July 23, 2020 report
Ionic spiderwebs that imitate dual functions in real spiderwebs
A team of researchers from Seoul National University and Eumam Middle School has developed a type of ionic spiderweb that is able to imitate dual functions found with real spiderwebs. In their paper published in the journal Science Robotics, the group describes their spiderwebs and possible uses for them.
When spiders make their webs, they are careful to use the minimum amount of material. Prior research has shown that excess webbing collects extraneous material, which results in the web becoming messy and less effective. With minimal material webs, spiders wait for prey to adhere to the strands (they can feel the web vibrating), then rush over and add more binding material before their meal can escape. This approach helps to keep a cleaner more efficient web.
In this new effort, the researchers sought to replicate this approach using stretchable nylon to make an ionic spiderweb. Their goal was to expand the range of soft robotics tools available to engineers. Prior research has shown that robots designed to use electrostatics as a means of gently grabbing or sensing, including capacitive tactile sensors, dielectric elastomer actuators and adhesion grippers, can become overburdened with undesired material in ways similar to spider webs. To replicate the duality of catchability and cleanliness, the researchers constructed webs using just a single pair of ionic threads. Their electrostatic properties allowed them to be used as capturing material, while their minimalism kept them free from undesired material. The threads were made using organogel that was encapsulated with silicone rubber and formed in strand shapes.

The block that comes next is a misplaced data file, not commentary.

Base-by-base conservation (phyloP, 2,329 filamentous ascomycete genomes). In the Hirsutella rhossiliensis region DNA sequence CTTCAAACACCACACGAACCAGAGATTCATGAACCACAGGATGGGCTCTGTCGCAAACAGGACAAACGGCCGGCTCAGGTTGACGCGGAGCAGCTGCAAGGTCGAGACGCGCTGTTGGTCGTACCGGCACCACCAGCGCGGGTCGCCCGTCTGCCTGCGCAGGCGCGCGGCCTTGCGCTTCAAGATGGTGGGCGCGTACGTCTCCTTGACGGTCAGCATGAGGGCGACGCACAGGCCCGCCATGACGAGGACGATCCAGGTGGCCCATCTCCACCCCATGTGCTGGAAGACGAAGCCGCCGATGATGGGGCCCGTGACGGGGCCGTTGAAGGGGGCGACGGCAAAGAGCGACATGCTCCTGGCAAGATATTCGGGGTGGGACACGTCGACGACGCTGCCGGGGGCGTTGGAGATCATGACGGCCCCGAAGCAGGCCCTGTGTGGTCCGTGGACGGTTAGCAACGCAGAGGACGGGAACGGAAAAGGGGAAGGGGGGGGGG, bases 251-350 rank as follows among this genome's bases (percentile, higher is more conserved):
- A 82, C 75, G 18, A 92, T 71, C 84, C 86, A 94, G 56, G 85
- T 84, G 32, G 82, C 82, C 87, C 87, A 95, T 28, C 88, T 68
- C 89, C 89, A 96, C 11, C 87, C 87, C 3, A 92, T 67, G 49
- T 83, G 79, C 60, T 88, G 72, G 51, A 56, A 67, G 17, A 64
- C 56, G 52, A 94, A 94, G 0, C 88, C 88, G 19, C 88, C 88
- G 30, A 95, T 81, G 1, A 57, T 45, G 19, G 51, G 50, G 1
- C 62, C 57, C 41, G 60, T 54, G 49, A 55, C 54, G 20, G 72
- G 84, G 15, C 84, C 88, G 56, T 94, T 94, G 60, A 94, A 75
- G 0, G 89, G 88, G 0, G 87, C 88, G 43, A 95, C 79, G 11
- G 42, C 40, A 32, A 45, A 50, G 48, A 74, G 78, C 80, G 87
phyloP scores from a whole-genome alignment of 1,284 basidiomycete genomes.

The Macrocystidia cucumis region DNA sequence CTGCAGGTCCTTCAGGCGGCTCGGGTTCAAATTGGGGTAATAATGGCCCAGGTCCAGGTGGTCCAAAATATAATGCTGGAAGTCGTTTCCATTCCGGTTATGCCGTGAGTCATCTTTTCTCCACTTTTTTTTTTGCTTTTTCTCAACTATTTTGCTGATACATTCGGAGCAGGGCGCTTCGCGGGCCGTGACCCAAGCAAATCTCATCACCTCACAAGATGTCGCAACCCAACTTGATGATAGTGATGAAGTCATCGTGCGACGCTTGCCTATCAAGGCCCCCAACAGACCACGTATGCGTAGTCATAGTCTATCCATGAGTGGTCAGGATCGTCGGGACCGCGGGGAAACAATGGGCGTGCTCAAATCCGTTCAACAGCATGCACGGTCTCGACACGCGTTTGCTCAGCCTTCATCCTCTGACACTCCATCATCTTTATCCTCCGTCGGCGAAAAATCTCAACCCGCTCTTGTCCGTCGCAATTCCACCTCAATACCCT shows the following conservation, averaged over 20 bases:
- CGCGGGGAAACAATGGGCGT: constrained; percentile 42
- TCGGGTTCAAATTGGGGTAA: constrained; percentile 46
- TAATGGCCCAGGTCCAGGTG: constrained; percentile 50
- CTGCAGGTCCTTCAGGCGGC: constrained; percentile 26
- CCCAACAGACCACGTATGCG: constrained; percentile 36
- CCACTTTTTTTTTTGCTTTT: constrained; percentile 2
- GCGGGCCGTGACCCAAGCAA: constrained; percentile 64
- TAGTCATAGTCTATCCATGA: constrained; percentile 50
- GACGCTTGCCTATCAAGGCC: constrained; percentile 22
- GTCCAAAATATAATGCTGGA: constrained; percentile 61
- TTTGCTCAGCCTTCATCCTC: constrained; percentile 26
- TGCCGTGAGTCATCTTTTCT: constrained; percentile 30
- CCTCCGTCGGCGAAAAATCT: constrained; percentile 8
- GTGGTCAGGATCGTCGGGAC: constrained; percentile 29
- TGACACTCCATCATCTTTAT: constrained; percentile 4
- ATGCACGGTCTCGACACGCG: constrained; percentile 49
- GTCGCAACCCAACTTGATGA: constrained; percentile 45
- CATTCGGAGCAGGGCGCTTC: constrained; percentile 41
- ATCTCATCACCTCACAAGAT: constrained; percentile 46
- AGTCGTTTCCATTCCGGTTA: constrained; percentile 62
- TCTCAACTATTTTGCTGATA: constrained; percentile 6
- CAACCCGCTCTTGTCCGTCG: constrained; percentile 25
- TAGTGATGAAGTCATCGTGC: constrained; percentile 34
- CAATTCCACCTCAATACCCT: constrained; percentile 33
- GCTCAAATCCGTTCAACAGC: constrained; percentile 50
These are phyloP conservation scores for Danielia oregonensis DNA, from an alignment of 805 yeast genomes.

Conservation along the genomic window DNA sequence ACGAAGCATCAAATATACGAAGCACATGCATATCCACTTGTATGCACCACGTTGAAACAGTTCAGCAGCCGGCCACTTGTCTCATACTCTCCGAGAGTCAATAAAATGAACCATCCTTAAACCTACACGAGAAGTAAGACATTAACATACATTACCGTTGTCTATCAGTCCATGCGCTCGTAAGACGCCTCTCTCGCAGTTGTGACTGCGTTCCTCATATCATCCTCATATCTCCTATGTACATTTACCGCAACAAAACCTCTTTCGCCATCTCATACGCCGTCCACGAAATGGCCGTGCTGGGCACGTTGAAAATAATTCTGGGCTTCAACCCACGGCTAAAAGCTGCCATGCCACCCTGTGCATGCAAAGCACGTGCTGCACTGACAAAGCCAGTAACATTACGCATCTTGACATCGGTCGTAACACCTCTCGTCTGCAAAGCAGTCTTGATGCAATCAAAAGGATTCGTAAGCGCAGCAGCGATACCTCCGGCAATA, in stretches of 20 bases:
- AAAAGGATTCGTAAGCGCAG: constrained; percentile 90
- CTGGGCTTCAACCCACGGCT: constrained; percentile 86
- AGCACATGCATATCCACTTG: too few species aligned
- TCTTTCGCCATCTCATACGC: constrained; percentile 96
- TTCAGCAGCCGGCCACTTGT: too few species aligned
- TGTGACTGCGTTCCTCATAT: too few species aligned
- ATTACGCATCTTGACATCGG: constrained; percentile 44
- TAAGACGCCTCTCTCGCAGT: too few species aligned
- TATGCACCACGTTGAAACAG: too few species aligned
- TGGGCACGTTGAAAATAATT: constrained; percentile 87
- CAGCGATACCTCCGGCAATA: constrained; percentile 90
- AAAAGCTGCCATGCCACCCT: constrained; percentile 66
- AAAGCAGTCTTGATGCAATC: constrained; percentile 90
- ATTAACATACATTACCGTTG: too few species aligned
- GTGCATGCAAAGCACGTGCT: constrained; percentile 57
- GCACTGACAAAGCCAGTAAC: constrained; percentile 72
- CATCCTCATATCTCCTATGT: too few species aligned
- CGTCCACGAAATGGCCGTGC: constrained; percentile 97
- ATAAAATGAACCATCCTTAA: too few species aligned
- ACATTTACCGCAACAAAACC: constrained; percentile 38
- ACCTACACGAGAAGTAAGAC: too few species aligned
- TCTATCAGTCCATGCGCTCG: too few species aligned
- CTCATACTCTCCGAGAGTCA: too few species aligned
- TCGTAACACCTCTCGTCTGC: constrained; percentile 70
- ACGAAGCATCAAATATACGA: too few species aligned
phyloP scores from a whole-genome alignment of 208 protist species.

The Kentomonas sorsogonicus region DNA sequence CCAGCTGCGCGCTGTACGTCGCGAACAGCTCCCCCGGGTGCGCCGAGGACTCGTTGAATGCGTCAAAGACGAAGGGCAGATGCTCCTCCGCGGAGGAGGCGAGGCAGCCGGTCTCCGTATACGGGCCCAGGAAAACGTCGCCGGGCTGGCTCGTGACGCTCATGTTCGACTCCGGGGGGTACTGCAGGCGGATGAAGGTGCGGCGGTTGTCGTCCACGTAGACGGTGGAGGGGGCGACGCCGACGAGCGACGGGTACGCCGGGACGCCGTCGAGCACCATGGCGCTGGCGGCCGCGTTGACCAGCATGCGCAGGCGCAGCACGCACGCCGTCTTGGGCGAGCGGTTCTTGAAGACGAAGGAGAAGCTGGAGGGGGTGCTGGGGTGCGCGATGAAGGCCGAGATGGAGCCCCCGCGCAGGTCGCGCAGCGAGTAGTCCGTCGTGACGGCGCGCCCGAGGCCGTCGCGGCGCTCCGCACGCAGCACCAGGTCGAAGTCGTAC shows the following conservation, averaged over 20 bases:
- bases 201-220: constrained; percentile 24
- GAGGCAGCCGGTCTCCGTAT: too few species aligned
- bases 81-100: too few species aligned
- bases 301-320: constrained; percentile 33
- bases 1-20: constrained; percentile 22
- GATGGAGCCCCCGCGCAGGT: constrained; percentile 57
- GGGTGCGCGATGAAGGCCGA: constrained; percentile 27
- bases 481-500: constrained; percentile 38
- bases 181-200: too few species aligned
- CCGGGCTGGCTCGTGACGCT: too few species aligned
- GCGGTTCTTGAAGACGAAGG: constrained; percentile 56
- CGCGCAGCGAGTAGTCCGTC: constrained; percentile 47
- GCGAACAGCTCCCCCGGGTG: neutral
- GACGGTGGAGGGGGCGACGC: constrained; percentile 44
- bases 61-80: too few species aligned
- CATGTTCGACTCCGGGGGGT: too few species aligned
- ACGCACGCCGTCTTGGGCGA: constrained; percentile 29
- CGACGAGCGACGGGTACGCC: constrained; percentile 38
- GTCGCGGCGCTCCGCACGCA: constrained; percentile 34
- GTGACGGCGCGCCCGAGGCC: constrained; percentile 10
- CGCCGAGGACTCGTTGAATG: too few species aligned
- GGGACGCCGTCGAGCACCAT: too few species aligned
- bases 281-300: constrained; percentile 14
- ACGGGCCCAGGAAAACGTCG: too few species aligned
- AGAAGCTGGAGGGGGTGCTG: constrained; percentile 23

The researchers tested several variations of their ionic spiderwebs and found them to be equally adept at picking up material and sensing vibrations as other electrostatic-based devices, but much less prone to collecting unwanted material. They found them strong, as well—able to adhere an aluminum mass. They also found the webs lost very little of their adhesion force after repeated use. The team further notes that their work has once again demonstrated the importance of studying natural examples of desired behaviors in other creatures when seeking to enhance robots.
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